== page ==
"It is unlikely that each partner will have the same spending and savings habits than the other, which can cause anger [and] resentment," explains Benjamin Ritter, financial adviser and founder of Live For Yourself Consulting. "Conflict arises in a relationship when expectations aren't met or a partner feels he or she is doing more."

So when it comes to money, try to avoid making assumptions and get down to the nitty gritty.

What About Debt?

For many people, getting an education means walking away with thousands of dollars of debt. While it may seem awkward to ask, this is something that may need to be taken into consideration when it comes to credit score and signing a lease.

"If your partner has a heavy credit card burden, are you expected to pick up the slack?" asks Winter. "What about your school loan? Though one's personal debt is individual, it becomes a shared problem when shared finances enter the relationship."

If you suspect your SO has a low-key retail addiction, it might not sound fun, but sussing out if they are capable of following through with financial commitments is something that's best done sooner rather than later.

"The worst thing you can do is expect an individual's spending habits to change," says Ritter.

How Exactly Do We Plan On Organizing Our Shared Finances?

"Will you both have a shared credit card account, debit card account, savings account, or only pay for shared expenses through a joint account?" asks Ritter. "The way your finances will be shared needs to be considered."

Ritter also says it's important to be extremely clear on what sharing expenses means to the both of you. If you're thinking that your SO would be totally cool with you using shared money to pick up the after-work happy hour tab, and that's not the case, then you could run into problems.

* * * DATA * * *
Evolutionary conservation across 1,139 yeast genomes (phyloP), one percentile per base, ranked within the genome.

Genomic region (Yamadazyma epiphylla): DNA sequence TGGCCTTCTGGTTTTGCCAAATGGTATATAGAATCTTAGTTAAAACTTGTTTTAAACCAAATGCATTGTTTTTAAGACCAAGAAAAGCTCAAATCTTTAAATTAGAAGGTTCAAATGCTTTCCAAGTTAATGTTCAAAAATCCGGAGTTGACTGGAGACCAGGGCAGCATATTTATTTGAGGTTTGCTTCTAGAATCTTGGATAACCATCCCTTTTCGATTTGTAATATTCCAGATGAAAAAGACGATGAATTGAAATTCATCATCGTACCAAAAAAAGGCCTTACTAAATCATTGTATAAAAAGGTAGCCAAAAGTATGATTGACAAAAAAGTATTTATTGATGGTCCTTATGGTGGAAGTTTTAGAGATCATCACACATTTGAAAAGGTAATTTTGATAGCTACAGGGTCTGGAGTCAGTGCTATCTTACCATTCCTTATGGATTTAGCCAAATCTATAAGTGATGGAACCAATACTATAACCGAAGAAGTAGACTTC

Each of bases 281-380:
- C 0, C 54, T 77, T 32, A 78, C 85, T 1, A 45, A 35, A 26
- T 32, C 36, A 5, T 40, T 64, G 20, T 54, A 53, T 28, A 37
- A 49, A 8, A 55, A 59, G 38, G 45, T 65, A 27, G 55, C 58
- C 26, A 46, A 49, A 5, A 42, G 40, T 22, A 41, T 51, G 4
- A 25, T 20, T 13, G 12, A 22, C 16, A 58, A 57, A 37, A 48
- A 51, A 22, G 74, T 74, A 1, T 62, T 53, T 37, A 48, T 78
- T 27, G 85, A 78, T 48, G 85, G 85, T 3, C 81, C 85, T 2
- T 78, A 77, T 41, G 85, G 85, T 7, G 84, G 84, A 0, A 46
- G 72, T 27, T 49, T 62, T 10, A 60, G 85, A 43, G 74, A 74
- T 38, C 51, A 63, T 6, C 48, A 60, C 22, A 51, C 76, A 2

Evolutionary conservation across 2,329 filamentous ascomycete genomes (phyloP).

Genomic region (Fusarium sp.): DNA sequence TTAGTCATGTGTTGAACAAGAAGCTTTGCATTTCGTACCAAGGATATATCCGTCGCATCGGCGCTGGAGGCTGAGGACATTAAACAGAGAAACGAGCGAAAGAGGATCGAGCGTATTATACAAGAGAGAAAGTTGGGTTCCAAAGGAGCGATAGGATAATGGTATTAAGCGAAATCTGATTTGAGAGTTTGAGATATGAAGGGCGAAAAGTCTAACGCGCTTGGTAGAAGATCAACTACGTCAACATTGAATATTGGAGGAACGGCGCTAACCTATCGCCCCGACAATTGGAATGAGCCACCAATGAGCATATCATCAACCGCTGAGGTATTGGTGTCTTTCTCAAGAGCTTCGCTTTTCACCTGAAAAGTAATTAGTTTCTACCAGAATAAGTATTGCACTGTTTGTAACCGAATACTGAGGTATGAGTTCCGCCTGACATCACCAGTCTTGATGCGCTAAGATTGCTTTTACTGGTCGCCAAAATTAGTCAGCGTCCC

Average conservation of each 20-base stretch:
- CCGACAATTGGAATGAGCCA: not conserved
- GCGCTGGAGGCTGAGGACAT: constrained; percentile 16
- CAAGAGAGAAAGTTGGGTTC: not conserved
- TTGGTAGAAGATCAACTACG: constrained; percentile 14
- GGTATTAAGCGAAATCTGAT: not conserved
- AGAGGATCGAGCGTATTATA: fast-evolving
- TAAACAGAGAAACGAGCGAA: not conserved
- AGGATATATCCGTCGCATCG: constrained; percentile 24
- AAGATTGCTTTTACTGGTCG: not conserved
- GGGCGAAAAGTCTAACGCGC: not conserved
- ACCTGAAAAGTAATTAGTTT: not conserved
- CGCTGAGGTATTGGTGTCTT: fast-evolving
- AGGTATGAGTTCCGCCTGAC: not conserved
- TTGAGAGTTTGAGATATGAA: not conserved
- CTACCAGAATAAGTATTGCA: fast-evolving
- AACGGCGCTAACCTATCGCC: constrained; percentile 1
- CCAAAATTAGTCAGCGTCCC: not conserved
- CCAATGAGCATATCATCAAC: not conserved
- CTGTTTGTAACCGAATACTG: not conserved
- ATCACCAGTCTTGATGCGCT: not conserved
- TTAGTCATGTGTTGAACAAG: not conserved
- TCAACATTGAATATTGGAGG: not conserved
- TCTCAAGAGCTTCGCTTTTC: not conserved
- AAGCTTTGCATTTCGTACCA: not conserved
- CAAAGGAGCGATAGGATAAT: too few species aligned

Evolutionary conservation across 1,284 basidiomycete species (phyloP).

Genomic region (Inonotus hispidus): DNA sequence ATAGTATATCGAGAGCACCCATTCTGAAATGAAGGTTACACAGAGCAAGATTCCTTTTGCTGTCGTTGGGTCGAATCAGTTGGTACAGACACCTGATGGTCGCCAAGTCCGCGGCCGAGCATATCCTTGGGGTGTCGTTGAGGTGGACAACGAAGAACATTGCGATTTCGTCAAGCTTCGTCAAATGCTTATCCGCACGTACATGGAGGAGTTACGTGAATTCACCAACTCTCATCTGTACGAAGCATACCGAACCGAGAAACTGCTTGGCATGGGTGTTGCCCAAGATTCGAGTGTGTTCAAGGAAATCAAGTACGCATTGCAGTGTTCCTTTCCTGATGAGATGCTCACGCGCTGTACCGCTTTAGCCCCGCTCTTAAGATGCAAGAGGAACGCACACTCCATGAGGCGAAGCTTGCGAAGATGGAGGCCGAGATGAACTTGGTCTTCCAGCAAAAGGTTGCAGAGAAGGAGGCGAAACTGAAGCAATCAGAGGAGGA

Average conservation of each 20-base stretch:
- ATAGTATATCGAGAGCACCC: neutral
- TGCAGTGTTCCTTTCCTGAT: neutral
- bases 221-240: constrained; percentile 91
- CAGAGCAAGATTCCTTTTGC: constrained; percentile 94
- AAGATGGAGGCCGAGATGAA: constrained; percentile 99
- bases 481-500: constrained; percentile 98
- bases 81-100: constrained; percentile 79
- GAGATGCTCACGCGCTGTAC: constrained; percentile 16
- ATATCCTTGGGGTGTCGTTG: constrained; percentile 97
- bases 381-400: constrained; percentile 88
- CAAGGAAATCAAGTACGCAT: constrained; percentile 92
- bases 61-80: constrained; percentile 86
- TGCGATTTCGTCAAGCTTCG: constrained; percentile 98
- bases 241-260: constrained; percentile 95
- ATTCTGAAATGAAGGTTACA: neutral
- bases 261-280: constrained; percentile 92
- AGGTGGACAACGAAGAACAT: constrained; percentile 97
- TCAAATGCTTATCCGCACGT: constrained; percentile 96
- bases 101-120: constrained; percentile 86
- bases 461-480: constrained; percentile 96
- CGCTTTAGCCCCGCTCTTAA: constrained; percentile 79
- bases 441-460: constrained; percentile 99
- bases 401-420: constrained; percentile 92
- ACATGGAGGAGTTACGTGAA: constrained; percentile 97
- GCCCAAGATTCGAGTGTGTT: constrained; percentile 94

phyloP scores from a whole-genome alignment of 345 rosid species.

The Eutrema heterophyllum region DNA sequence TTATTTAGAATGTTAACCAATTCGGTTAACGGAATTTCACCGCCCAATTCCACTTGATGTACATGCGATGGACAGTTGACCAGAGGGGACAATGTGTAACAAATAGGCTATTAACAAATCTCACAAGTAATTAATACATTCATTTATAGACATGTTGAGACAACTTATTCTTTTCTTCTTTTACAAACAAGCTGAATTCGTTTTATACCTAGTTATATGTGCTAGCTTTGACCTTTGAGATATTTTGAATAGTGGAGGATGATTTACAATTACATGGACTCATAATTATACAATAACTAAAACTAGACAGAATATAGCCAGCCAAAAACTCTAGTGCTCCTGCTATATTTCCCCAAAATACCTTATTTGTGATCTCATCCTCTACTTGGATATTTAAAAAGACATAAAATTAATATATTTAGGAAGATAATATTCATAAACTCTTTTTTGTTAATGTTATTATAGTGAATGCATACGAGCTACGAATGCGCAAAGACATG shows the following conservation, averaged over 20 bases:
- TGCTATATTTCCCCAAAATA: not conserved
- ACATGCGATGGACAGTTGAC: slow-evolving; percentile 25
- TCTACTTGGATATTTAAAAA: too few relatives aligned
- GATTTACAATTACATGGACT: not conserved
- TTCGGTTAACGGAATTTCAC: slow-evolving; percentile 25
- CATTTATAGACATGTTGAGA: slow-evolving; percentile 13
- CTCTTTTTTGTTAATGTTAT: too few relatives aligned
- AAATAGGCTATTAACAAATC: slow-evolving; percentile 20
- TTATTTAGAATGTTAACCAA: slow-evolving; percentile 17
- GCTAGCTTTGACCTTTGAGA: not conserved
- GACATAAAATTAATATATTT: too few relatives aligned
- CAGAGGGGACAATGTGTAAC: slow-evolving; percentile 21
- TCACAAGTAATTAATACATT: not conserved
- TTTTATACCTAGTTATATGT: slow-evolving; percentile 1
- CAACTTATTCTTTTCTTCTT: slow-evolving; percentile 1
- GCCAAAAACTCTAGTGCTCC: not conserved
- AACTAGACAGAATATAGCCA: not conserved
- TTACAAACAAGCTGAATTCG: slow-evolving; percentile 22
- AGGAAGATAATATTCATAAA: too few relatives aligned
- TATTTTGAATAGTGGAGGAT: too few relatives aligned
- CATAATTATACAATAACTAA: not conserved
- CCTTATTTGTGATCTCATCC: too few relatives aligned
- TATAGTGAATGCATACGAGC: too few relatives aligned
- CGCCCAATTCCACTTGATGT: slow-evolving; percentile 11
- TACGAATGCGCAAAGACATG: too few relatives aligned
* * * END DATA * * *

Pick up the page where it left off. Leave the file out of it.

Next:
And if you don't make anywhere near the same amount of money, are you expecting your partner to pick up the slack in another area?

"Does taking on more of the relationship to-do's, [like] shopping, cleaning, taking care of kids or a pet if applicable, also count as earnings?" Ritter asks.

How Do We Avoid A Power Struggle?

"So often with money, it can turn into a power struggle," says Dorell. "But if you recognize that each person brings their unique gifts and strengths to the relationship, including your relationship with money, you can delegate certain aspects of your finances to help each other grow."

According to Dorell, instead of trying to pressure each other to handle money in a certain way, it could be a good idea to come up with a strategy that works for both of you.

If one of you likes to spend and the other is a saver, the solution could be opening up two different accounts.

Dorrell suggests "a 'spend/play' account, where a percentage of your income goes to literally blow on whatever you want, and another 'savings' where you don't touch it unless you decide together."

Asking yourself these many questions may seem daunting, but taking a step towards pooling some of your resources is a pretty big deal. And while it may seem easier to just wing it, this could set the stage for financially fueled drama later down the line. Plus, being able to have mature conversations with your partner is a skill that is going to continue to be more and more important as time goes on. Being on the same page financially is a great place to start if you want your relationship to progress steadily and drama-free. Asking the tough questions is the first step.